Osteomas are benign, slow growing bony tumors involving the base of the skull and paranasal sinuses.  Arising from the normal bony walls of the sinus cavities, osteomas are the most common tumor involving the paranasal sinuses.  Causes of osteoma development that have been theorized include congenital, inflammatory, or traumatic factors, but in most cases the cause of the osteoma is unknown.


Osteomas are often discovered incidentally during radiologic imaging of the head or sinuses for other reasons, since osteomas frequently do not cause symptoms. Because osteomas are slow-growing tumors, small incidentally discovered osteomas can simply be observed and remain untreated.  However, larger osteomas may cause symptoms if they block sinus drainage, compress nerves, or grow beyond the walls of the sinuses and encroach upon the cranial cavity or structures surrounding the eye.  In such cases, a patient may experience sinus infections, facial pain, or headaches, and surgical removal of the osteoma may thus be considered.


A CT scan of the sinuses without intravenous contrast is the definitive study for diagnosis of sinonasal and skull base osteomas. A biopsy is typically not necessary to secure the diagnosis. A CT scan allows the surgeon to assess the size of the osteoma as well as its relationship to critical anatomic structures within the skull. The most common location for a paranasal sinus osteoma is the frontal sinus, followed by the ethmoid, maxillary and sphenoid sinuses. Although the vast majority of osteomas occur sporadically without association with any other diseases or risk factors, in rare cases osteomas may be a component of an underlying hereditary disorder.  Gardner Syndrome is an autosomal dominant familial disease that is characterized by multiple osteomas, soft tissue tumors (subcutaneous fibrous tumors or epidermal/sebaceous cysts), and colonic polyposis.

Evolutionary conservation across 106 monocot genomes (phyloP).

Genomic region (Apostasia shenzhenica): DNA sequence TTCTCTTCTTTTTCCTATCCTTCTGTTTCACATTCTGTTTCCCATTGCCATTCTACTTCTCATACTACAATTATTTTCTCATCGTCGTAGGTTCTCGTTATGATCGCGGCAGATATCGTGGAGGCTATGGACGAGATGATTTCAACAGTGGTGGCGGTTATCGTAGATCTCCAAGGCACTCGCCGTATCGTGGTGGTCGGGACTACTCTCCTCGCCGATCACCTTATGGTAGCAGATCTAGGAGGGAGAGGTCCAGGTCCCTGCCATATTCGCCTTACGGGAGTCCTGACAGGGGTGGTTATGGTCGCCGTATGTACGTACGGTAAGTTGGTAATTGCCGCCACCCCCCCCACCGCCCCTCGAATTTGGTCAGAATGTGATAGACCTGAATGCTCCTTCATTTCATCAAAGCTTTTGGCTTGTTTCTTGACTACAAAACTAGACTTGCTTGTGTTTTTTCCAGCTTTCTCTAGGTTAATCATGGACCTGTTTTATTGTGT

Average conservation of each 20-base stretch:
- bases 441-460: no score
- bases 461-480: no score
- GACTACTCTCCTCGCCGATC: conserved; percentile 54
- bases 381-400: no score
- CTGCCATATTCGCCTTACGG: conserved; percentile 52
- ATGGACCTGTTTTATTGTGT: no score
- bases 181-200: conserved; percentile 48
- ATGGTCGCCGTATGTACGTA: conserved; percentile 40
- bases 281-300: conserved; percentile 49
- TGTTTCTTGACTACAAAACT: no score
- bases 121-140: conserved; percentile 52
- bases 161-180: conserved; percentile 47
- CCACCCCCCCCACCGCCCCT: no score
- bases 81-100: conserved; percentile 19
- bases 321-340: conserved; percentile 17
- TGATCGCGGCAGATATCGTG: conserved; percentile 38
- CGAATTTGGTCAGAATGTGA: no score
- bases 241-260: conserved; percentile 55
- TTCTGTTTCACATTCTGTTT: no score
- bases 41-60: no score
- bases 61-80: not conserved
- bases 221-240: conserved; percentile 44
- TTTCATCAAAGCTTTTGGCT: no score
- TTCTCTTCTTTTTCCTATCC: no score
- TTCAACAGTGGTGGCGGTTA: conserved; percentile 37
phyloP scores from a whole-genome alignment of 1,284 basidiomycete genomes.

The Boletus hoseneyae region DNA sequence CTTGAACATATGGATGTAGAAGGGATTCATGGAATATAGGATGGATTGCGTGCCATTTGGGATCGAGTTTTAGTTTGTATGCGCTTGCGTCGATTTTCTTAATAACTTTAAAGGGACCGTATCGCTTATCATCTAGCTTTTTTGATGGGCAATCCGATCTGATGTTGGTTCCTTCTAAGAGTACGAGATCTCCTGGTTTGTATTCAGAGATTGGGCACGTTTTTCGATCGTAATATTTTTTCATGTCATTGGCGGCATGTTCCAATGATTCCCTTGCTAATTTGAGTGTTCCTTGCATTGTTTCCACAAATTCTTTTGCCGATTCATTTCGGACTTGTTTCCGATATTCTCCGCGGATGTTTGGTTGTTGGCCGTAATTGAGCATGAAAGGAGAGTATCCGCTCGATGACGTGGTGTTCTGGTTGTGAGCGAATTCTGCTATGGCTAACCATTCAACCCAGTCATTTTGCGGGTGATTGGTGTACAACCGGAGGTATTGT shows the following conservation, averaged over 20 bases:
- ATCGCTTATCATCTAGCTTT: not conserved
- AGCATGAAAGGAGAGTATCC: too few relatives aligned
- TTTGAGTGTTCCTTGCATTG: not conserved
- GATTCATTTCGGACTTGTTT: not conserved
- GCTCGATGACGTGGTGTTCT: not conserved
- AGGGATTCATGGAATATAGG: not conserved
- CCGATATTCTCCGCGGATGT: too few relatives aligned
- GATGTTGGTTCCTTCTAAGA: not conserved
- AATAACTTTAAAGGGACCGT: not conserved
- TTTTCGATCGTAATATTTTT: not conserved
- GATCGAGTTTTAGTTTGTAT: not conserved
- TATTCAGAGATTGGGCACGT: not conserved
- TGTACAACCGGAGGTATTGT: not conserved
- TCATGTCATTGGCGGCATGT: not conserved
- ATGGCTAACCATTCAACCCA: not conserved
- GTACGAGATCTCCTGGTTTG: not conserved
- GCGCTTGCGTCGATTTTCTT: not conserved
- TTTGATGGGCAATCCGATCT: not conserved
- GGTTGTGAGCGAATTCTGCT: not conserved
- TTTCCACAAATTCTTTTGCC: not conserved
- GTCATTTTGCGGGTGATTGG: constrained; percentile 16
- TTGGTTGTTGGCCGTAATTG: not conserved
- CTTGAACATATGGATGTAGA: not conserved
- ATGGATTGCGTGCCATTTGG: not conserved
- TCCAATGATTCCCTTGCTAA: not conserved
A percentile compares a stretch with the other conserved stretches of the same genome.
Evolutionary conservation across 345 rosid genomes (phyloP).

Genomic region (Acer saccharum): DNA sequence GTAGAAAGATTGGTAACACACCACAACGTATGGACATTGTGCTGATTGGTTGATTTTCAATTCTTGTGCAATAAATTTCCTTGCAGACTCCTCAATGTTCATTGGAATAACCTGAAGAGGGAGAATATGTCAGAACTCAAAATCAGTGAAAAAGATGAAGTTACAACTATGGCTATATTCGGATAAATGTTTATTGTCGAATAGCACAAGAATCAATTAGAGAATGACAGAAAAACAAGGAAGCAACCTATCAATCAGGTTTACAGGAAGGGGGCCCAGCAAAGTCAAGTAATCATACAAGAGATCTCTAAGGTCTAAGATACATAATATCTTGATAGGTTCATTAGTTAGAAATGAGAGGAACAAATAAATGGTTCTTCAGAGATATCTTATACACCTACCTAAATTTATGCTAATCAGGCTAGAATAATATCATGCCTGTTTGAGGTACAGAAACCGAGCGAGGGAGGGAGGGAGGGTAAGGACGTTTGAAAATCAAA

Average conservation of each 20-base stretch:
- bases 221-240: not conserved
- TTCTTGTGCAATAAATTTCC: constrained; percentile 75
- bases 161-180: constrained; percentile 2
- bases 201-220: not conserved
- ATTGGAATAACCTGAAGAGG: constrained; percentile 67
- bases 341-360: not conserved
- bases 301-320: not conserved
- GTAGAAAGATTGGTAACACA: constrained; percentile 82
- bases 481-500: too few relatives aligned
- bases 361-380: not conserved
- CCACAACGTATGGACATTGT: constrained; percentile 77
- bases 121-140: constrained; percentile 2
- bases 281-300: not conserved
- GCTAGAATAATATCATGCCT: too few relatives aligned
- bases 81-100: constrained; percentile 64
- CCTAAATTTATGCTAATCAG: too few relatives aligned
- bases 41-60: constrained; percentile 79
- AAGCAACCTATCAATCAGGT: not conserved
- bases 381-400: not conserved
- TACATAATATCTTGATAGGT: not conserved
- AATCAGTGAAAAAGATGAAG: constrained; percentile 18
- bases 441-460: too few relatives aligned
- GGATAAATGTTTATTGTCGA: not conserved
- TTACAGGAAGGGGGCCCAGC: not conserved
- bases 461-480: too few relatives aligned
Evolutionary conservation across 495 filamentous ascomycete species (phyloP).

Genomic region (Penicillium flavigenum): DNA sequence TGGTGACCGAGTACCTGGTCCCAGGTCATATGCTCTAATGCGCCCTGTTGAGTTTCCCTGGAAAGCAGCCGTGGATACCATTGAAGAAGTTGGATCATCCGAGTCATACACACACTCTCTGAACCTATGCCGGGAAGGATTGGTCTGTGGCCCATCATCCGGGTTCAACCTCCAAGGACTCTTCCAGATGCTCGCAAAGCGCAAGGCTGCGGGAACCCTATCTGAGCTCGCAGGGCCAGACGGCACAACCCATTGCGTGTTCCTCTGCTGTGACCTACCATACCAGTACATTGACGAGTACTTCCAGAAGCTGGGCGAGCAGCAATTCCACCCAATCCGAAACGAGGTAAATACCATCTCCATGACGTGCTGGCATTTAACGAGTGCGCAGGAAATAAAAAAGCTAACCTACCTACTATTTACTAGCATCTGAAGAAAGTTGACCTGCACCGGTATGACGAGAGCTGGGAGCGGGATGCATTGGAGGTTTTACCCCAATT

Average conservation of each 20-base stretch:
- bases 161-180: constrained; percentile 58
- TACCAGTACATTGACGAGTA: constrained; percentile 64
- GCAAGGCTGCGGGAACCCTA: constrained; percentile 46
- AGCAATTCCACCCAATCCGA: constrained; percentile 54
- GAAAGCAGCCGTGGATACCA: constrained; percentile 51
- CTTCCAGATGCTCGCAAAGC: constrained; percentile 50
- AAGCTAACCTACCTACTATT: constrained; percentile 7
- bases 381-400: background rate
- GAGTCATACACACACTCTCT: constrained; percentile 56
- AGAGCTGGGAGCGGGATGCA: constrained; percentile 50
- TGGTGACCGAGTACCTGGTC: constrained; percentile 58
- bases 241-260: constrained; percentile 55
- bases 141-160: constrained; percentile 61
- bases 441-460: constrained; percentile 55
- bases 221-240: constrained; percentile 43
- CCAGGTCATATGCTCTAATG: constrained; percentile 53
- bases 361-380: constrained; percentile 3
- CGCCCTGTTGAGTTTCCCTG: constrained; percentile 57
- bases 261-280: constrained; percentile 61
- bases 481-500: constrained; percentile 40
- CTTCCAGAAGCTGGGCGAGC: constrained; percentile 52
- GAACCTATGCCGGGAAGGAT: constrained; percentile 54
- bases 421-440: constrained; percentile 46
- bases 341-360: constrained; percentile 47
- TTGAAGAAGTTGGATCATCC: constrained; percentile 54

CT scan images of a left frontal sinus osteoma viewed in coronal projection

CT scan images of a left frontal sinus osteoma viewed in sagittal projection


As indicated above, many osteomas do not require surgical removal and can often be observed and monitored conservatively. When surgery is required, osteomas can often be removed using minimally invasive endoscopic techniques, passing instruments and scopes through the nostrils without the need for external incisions. More extensive osteomas may require open approaches through skin incisions along the scalp or face, but in many cases endoscopic techniques can be combined with traditional external approaches in order to minimize the extent of incisions and to shorten recovery.